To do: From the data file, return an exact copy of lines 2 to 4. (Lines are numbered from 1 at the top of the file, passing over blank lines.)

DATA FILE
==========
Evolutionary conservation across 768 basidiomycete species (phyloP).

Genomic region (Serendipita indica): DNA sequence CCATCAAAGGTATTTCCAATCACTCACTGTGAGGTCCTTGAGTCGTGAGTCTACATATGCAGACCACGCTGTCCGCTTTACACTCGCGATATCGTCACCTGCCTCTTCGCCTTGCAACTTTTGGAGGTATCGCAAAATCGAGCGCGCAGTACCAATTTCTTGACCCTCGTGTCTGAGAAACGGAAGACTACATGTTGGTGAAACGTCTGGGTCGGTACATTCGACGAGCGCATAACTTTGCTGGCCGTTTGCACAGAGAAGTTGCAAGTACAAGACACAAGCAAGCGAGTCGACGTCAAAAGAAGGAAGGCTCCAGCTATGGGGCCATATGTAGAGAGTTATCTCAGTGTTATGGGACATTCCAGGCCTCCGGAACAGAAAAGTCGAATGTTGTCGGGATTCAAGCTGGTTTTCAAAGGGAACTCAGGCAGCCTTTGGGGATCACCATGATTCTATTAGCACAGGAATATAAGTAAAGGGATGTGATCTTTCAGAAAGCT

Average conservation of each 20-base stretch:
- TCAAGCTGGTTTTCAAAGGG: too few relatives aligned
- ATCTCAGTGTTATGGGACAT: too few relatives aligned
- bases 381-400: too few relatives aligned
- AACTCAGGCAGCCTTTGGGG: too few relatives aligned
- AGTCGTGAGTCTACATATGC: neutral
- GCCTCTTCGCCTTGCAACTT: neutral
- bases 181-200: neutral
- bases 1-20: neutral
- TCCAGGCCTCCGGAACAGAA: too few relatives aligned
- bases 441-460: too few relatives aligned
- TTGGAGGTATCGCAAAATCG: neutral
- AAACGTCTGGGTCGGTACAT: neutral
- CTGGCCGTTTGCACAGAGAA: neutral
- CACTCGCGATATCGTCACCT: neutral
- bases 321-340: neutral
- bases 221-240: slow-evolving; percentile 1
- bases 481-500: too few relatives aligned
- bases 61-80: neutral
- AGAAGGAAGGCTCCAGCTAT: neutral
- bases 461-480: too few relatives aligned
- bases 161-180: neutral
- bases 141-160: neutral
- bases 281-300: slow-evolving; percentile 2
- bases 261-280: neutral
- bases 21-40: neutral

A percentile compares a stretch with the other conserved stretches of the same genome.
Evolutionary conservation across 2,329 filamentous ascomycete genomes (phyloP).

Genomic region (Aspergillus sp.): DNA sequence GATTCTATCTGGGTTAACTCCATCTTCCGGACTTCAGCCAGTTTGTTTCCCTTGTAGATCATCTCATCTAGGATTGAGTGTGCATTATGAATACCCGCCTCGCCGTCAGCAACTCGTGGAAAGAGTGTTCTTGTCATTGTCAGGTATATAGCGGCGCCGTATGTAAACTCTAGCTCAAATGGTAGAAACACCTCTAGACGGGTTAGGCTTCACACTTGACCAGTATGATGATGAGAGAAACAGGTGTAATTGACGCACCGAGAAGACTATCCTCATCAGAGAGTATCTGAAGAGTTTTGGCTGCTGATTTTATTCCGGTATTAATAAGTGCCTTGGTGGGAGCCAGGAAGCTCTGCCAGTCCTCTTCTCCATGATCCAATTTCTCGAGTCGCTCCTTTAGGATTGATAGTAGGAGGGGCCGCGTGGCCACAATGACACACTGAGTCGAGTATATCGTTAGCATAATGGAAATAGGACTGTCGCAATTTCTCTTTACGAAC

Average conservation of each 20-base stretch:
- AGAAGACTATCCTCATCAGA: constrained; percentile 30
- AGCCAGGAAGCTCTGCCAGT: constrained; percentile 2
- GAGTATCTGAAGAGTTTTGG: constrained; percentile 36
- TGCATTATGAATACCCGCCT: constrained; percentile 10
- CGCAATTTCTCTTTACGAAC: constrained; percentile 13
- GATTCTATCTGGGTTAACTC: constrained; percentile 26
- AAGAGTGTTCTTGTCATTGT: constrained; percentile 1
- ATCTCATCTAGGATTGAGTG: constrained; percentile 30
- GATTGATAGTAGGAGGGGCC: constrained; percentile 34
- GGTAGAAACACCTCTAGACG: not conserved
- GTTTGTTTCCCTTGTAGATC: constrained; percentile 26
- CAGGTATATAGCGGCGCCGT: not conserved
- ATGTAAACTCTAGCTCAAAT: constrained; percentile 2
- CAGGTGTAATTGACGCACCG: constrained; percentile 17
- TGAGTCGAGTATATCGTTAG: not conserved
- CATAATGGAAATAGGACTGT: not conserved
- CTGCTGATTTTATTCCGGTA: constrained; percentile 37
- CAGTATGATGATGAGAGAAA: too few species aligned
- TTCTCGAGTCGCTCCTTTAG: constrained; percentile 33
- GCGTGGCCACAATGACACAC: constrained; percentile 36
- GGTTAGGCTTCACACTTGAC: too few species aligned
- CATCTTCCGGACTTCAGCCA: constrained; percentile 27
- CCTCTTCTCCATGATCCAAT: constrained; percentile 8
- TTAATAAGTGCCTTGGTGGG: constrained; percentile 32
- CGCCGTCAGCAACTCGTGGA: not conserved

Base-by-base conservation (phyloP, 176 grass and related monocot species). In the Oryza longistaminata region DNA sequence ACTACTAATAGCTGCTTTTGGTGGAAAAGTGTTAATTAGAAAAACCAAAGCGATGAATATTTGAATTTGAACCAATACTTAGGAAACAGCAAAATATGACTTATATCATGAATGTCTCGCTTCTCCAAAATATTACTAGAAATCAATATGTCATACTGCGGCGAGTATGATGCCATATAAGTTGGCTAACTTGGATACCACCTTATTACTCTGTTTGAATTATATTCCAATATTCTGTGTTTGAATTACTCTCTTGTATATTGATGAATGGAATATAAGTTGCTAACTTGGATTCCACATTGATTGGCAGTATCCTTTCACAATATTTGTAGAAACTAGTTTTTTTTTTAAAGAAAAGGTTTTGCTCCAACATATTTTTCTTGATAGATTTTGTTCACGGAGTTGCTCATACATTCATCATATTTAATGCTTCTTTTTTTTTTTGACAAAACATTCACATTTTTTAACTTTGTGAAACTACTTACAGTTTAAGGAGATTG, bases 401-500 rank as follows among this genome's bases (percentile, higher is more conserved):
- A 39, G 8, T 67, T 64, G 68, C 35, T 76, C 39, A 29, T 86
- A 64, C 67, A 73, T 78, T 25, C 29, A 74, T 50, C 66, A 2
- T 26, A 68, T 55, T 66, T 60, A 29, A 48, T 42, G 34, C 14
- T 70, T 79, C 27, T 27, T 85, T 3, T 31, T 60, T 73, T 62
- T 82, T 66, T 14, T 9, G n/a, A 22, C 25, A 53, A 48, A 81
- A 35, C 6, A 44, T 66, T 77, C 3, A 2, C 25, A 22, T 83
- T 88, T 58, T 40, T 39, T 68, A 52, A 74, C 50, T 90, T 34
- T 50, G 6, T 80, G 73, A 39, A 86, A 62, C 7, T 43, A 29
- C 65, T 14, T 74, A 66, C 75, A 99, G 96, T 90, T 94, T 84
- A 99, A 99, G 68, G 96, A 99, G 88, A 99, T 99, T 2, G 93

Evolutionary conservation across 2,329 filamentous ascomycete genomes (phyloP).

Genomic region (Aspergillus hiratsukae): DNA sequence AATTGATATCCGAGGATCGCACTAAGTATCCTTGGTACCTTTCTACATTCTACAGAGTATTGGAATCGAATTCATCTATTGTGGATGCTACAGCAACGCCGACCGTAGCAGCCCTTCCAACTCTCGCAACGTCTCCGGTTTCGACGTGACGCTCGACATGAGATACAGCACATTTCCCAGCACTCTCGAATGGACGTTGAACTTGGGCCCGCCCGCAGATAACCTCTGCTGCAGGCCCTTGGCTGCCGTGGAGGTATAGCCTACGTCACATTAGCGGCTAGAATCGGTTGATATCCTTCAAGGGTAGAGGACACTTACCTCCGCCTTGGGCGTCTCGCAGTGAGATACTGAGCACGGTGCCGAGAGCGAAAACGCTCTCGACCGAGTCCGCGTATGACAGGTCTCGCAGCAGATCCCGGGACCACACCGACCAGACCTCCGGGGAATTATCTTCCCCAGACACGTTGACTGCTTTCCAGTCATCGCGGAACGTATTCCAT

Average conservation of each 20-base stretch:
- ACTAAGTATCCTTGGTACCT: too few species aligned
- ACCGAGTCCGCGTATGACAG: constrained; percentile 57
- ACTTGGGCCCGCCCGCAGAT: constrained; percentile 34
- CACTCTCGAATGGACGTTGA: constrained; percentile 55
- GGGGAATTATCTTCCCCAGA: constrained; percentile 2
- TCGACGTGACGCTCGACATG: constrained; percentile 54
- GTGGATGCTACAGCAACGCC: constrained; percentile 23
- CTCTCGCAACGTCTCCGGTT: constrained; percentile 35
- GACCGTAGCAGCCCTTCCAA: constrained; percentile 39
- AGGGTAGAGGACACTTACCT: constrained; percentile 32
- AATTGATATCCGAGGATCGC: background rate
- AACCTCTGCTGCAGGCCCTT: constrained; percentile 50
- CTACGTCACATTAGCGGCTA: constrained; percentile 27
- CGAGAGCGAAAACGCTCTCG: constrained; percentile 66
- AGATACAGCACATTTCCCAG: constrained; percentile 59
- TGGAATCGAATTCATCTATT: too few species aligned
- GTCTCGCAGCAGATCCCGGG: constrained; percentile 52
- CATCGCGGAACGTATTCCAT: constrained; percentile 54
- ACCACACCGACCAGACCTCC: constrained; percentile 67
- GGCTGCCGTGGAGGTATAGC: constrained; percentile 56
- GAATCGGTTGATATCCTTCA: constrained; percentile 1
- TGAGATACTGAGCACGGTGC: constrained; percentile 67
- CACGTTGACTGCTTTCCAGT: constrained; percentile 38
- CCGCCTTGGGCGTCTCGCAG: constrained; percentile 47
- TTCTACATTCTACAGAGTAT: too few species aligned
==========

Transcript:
Genomic region (Serendipita indica): DNA sequence CCATCAAAGGTATTTCCAATCACTCACTGTGAGGTCCTTGAGTCGTGAGTCTACATATGCAGACCACGCTGTCCGCTTTACACTCGCGATATCGTCACCTGCCTCTTCGCCTTGCAACTTTTGGAGGTATCGCAAAATCGAGCGCGCAGTACCAATTTCTTGACCCTCGTGTCTGAGAAACGGAAGACTACATGTTGGTGAAACGTCTGGGTCGGTACATTCGACGAGCGCATAACTTTGCTGGCCGTTTGCACAGAGAAGTTGCAAGTACAAGACACAAGCAAGCGAGTCGACGTCAAAAGAAGGAAGGCTCCAGCTATGGGGCCATATGTAGAGAGTTATCTCAGTGTTATGGGACATTCCAGGCCTCCGGAACAGAAAAGTCGAATGTTGTCGGGATTCAAGCTGGTTTTCAAAGGGAACTCAGGCAGCCTTTGGGGATCACCATGATTCTATTAGCACAGGAATATAAGTAAAGGGATGTGATCTTTCAGAAAGCT

Average conservation of each 20-base stretch:
- TCAAGCTGGTTTTCAAAGGG: too few relatives aligned